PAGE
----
Look at this. Two of the heroes from the 14%-era. Because that’s why people bought these as new, the low additional taxes. Despite the low additional taxes, you were still able to drive a very decent car. However, now they’re secondhand cars, how do they hold up in the private market? Are they interesting enough? Well, they’re quite fun for the economical Dutchman really. If you try a little, you’re able to do 21 km on a litre. Sure, the factory indication is far above that, but if you’re able to control your right foot, you’re able to get great efficiency-numbers. This CT200h, in which the “H” stands for Hybrid, was launched in 2011 in the segment of the Volkswagen Golf. Lexus’ first time in that segment, but the sales numbers exploded immediately. They almost sold 3.500 CT200h’s in 2011, all of which because of the low additional taxes. We’re in 2018 now and you’re still able to buy the CT200h, but because of the changes in tax legislature, the demand has declined.Volkswagen took a little longer before presenting their hybrid, but this Jetta was finally launched in 2013. That became a sales success as well, but only in its introduction year. They sold over 3.000 Jetta Hybrids back then. Admittedly, the Jetta is quite a difficult car. It’s mostly meant for the American market, it’s built in Mexico for a reason. You can see that in some details as well, but I’ll get to those later. The Jetta isn’t available anymore in the Netherlands, and even though a new generation has been presented, it won’t be coming to Europe. For this Jetta Hybrid, Volkswagen has chosen for familiar technology. It’s powered by a 1.4-litre TSI-engine, producing 150 horsepower. In total, it produces 170 horsepower, with the aid of the electrical motor.You can see the big, orange wiring from the hybrid system. The engine is connected to a 7-speed DSG-gearbox, which has to provide a little more driving pleasure. In the Lexus here, we also find familiar technology. It’s the power source from the Prius; the 1.8-litre 4-cylinder engine producing 99 horsepower, and it’s connected to a rather powerful electrical motor, producing 82 horsepower. That gives the car a systempower of 136 horsepower. As we already know, it’s a spotless drivetrain, so no worries there. The advantage of having a saloon car, is the big boot. In this case however, a big part of the boot has been taken in by the battery pack, which has been placed above the rear axle.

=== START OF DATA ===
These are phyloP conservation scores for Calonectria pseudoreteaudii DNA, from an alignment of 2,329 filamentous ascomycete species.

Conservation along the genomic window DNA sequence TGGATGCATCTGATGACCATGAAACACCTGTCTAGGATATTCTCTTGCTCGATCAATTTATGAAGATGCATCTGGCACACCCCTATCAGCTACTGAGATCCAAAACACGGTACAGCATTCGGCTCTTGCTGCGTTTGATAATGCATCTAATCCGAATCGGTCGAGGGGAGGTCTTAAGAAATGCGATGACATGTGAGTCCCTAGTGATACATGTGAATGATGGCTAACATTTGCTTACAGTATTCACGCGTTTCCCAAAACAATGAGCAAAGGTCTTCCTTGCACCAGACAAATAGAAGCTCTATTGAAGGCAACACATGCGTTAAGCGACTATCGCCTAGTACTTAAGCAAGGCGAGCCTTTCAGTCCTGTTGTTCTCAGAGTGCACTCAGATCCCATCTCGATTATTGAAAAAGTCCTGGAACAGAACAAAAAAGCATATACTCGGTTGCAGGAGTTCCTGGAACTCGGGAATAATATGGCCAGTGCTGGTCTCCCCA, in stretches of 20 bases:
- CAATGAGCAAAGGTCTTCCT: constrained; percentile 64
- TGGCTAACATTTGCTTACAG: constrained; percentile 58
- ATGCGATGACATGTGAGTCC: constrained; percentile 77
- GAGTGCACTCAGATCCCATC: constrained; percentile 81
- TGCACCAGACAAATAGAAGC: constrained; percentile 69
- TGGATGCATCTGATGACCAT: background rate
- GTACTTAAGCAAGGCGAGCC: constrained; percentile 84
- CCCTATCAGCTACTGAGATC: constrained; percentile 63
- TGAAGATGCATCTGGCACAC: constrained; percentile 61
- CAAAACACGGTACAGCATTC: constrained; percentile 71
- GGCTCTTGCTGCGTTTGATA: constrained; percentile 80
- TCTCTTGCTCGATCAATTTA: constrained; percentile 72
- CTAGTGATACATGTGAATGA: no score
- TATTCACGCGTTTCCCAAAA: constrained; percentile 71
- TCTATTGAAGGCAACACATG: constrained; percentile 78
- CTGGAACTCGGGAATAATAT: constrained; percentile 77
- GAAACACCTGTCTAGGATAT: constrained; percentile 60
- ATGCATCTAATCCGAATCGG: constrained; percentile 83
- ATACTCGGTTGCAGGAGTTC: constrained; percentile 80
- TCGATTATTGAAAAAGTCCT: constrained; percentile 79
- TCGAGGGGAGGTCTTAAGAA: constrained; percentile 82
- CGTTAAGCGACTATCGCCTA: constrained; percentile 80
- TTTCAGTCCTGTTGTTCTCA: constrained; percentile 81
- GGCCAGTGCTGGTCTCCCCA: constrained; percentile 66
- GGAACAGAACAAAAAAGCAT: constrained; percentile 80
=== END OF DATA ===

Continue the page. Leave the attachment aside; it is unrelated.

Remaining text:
That takes in a lot of space. The floor is raised by quite a bit as well. A small advantage is the rear seat, which is foldable, so you can push long things through. These hinges are a little onfortunate as well, they don’t look very nice. It takes up a lot of space as well, because if you’ve got some luggage there, you won’t be able to close the boot because of the hinges.In the Lexus, you’ve got the ‘fifth door’-advantage. That’s why it’s more accessible. If you fold down the seats, you can fit quite a lot of stuff in there, but it isn’t incredibly spacious. It’s got a high floor, and even though you can lift this to create some space, you still have a big chunk of styrofoam, which you might want to throw out for more space. I wouldn’t call this boot spacious, no. Like I already said, the Lexus uses the technology from the Toyota Prius, and Auris Hybrid. A 1.8-litre engine, and that has a nice amount of torque. It’s connected to a CVT-gearbox. That means that when I put my foot down, let me demonstrate…It will rev up to the maximum amount. If I put it in Sport, it will remain at 5.000 RPM. You’ll get to 130 km/h in no time though, so the acceleration is very good, and you won’t even notice it. In those circumstances, it can be a little annoying, but if you’re just driving along, a CVT-gearbox is incredibly pleasant, because the engine doesn’t rev as much. I’m almost doing 100 km/h right now, let’s see… At this moment, it’s doing 1.200 RPM, and that’s an extremely small amount. If it needs more power, the revs will rise, but as long as you’re driving on flat roads, or if you’ve experiencing tailwinds, you’re always doing low amounts of revs, so it’s economical. That’s because the engine runs in a smooth and consistent way, which means it can be as economical as possible.And that’s what it’s meant to do. The fuel consumption? The board computer says 5,9, and that’s about the average of what people get with this car. Around 17 or 18 kilometres per litre. It isn’t as economical as the Prius, but that’s because the Prius is a little more streamlined. Right, how does the premium experience hold up in here? After all, it’s a Lexus.I have to say, it all looks very good. Take this small piece of leather, or the stitching on the dashboard. This version doesn’t have satnav, so it doesn’t have a big screen which shows you what the engine is doing exactly. It does have climate control, cruise